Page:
Huitong Network News – On March 26, Brent oil futures rose 1.4% to settle at $120.65 per barrel; this week’s cumulative increase was 11.5%, the first weekly rise in nearly three weeks. Oil prices rose after an attack on the North Jeddah Bulk Plant, a storage facility of Saudi state oil producer Saudi Aramco, according to people familiar with the matter. Meanwhile, traders are also examining the impact on crude prices of a possible release of U.S. oil reserves.
On Friday (March 26), U.S. oil futures rose 1.4% to settle at $ 113.9 a barrel; the cumulative increase for the week was 8.8%. An attack on an oil storage facility in Saudi Arabia on Friday marked an escalation in tensions in the world's main oil exporter and added uncertainty to an already fragile crude supply. Yemen's Houthi rebels say they have attacked Saudi energy facilities, and the Saudi-led coalition said the Saudi Aramco fuel distribution station in Jeddah was attacked, but a fire at two oil storage facilities at the facility has been reported
control. "Such aggressive actions target oil facilities and are designed to try to influence energy security and the global economy," Saudi Defense Ministry spokesman Turki al-Maliki told the Saudi Press Agency after the attack. Saudi Arabia warned this week that crude supplies were at risk and called on the United States to do more to help deal with Houthi attacks.
Rohan Reddy, research analyst at Global X Management, said the attack on Saudi Aramco's facilities could cause some short-term disruptions to operations and could temporarily reduce Saudi oil supplies. Continued broader geopolitical issues in the country could lead to longer production cuts and put upward pressure on oil prices. The company manages $2 billion in energy-related assets. Andrew Lipow, president of Lipow Oil Associates, said: “In a market that has already reduced Russian oil supplies, there is another thing to worry about, Houthi attacks could impact Saudi production. Houthi attacks are becoming more frequent. A
U.S. source said the Biden administration is considering another release of oil from the Strategic Petroleum Reserve that, if implemented, could exceed the 30 million barrels released earlier this month.
Oil prices rose this week as Russia's war with Ukraine continues to roil an already tense commodityMarkets; the U.S. and U.K. have moved to ban imports of Russian oil, and many energy companies have shunned Russian crude; however, Indian buyers appear to be buying some Russian crude.
EU industrial powerhouse Germany has said it plans to quickly stop buying Russian fossil fuels, but has warned that an immediate embargo is out of the question as it would damage the economy. Austria also said it would not agree to an embargo on Russian oil and gas , saying the ban was "unrealistic" for the country.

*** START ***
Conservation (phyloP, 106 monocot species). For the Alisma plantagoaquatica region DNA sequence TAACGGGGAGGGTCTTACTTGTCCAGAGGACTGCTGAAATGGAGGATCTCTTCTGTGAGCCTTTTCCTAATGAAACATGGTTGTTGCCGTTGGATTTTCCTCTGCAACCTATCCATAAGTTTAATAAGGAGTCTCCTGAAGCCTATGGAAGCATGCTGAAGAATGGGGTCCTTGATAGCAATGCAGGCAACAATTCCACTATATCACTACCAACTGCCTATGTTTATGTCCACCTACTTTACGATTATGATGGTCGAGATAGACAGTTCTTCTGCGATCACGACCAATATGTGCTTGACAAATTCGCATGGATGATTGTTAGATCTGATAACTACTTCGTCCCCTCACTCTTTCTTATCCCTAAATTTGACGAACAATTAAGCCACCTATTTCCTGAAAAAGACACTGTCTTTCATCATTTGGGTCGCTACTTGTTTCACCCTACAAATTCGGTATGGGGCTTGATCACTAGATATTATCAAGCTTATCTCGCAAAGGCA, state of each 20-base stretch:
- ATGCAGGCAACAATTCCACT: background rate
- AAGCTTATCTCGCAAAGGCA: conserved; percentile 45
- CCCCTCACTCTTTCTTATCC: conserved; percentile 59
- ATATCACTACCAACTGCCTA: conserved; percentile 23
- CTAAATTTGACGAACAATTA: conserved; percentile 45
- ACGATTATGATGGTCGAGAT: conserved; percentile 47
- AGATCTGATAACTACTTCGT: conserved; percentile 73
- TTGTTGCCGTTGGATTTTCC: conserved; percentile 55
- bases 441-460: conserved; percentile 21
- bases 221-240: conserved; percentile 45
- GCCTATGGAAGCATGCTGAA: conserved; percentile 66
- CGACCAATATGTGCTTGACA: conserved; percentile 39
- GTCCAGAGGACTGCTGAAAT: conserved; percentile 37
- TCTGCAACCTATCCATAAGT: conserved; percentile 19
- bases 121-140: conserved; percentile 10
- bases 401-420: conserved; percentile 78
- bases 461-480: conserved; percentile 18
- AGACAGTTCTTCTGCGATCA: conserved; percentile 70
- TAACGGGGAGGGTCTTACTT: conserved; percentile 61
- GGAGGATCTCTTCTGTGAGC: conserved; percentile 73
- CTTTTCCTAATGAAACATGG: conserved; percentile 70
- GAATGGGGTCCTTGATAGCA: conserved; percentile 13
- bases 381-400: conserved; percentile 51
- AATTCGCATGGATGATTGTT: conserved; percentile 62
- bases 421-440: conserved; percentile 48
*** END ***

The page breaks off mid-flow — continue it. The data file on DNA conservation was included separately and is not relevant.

Russia's state-owned oil pipeline company Transneft has unveiled plans to load tankers with 2.26 million barrels a day of crude from three western ports in April. This would be the highest level since June 2019 and also a significant increase from this month. Transneft's sprawling April shipments have surprised traders, as many had expected Russia's exports to remain stable or even fall further from March levels. Typically, more than 70 percent of Ural crude oil exported by sea goes to Europe. However, most refiners in Europe have reduced their purchases since the Russo-Ukrainian war.
Indian refiners have purchased at least 8 million barrels of Urals crude, most of which were shipped in April, according to compiled data. However, Asian demand alone does not appear to be enough to digest Russia's export plans for April. That means Russia will face pressure to lower its loadings unless enough tanks or ships can be found to store crude, traders said. The question of who will buy Russian oil has become critical since Russia invaded Ukraine in late February. Global crude supplies will suffer if no other region takes over the Russian oil that Europe has refused to buy. If buyers do emerge, it would mean a rerouting of oil trade and less impact on global crude supplies.
U.S. oil rigs added seven rigs for the week to 531 in the week to March 25, the most since April 2020, according to Baker Hughes data, as the U.S. government urged oil producers to boost output after Russia invaded Ukraine. The active rig count is an early indicator of future production. Although the number of active rigs has increased for 19 consecutive months, the increase has been small and has slowed recently.